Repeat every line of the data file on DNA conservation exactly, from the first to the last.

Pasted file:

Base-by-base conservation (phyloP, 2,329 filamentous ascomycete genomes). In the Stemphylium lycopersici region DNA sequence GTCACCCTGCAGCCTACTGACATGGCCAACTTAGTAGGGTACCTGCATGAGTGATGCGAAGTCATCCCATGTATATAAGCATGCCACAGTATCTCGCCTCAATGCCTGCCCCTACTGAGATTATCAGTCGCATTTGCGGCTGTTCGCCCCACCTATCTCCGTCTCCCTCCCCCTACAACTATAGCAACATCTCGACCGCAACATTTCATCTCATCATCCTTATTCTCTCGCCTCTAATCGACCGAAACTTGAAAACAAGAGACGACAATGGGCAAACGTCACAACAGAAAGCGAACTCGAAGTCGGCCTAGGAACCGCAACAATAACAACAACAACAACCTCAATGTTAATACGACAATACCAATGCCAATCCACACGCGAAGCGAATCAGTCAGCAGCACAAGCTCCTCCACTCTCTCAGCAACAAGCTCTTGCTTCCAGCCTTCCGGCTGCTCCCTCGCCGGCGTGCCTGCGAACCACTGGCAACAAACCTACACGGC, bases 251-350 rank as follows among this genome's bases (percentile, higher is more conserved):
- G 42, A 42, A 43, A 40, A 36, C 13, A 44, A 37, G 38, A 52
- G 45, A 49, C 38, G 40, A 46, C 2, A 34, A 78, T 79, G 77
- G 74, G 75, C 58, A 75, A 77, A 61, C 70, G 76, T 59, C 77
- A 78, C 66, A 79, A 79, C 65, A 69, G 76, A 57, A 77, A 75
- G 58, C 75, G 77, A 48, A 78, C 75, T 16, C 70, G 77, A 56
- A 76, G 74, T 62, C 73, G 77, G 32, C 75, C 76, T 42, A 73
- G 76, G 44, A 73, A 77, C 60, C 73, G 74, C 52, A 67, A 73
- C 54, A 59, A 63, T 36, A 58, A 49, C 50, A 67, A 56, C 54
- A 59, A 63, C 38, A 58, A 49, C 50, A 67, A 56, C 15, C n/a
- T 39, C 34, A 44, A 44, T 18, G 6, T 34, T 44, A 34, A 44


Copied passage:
Base-by-base conservation (phyloP, 2,329 filamentous ascomycete genomes). In the Stemphylium lycopersici region DNA sequence GTCACCCTGCAGCCTACTGACATGGCCAACTTAGTAGGGTACCTGCATGAGTGATGCGAAGTCATCCCATGTATATAAGCATGCCACAGTATCTCGCCTCAATGCCTGCCCCTACTGAGATTATCAGTCGCATTTGCGGCTGTTCGCCCCACCTATCTCCGTCTCCCTCCCCCTACAACTATAGCAACATCTCGACCGCAACATTTCATCTCATCATCCTTATTCTCTCGCCTCTAATCGACCGAAACTTGAAAACAAGAGACGACAATGGGCAAACGTCACAACAGAAAGCGAACTCGAAGTCGGCCTAGGAACCGCAACAATAACAACAACAACAACCTCAATGTTAATACGACAATACCAATGCCAATCCACACGCGAAGCGAATCAGTCAGCAGCACAAGCTCCTCCACTCTCTCAGCAACAAGCTCTTGCTTCCAGCCTTCCGGCTGCTCCCTCGCCGGCGTGCCTGCGAACCACTGGCAACAAACCTACACGGC, bases 251-350 rank as follows among this genome's bases (percentile, higher is more conserved):
- G 42, A 42, A 43, A 40, A 36, C 13, A 44, A 37, G 38, A 52
- G 45, A 49, C 38, G 40, A 46, C 2, A 34, A 78, T 79, G 77
- G 74, G 75, C 58, A 75, A 77, A 61, C 70, G 76, T 59, C 77
- A 78, C 66, A 79, A 79, C 65, A 69, G 76, A 57, A 77, A 75
- G 58, C 75, G 77, A 48, A 78, C 75, T 16, C 70, G 77, A 56
- A 76, G 74, T 62, C 73, G 77, G 32, C 75, C 76, T 42, A 73
- G 76, G 44, A 73, A 77, C 60, C 73, G 74, C 52, A 67, A 73
- C 54, A 59, A 63, T 36, A 58, A 49, C 50, A 67, A 56, C 54
- A 59, A 63, C 38, A 58, A 49, C 50, A 67, A 56, C 15, C n/a
- T 39, C 34, A 44, A 44, T 18, G 6, T 34, T 44, A 34, A 44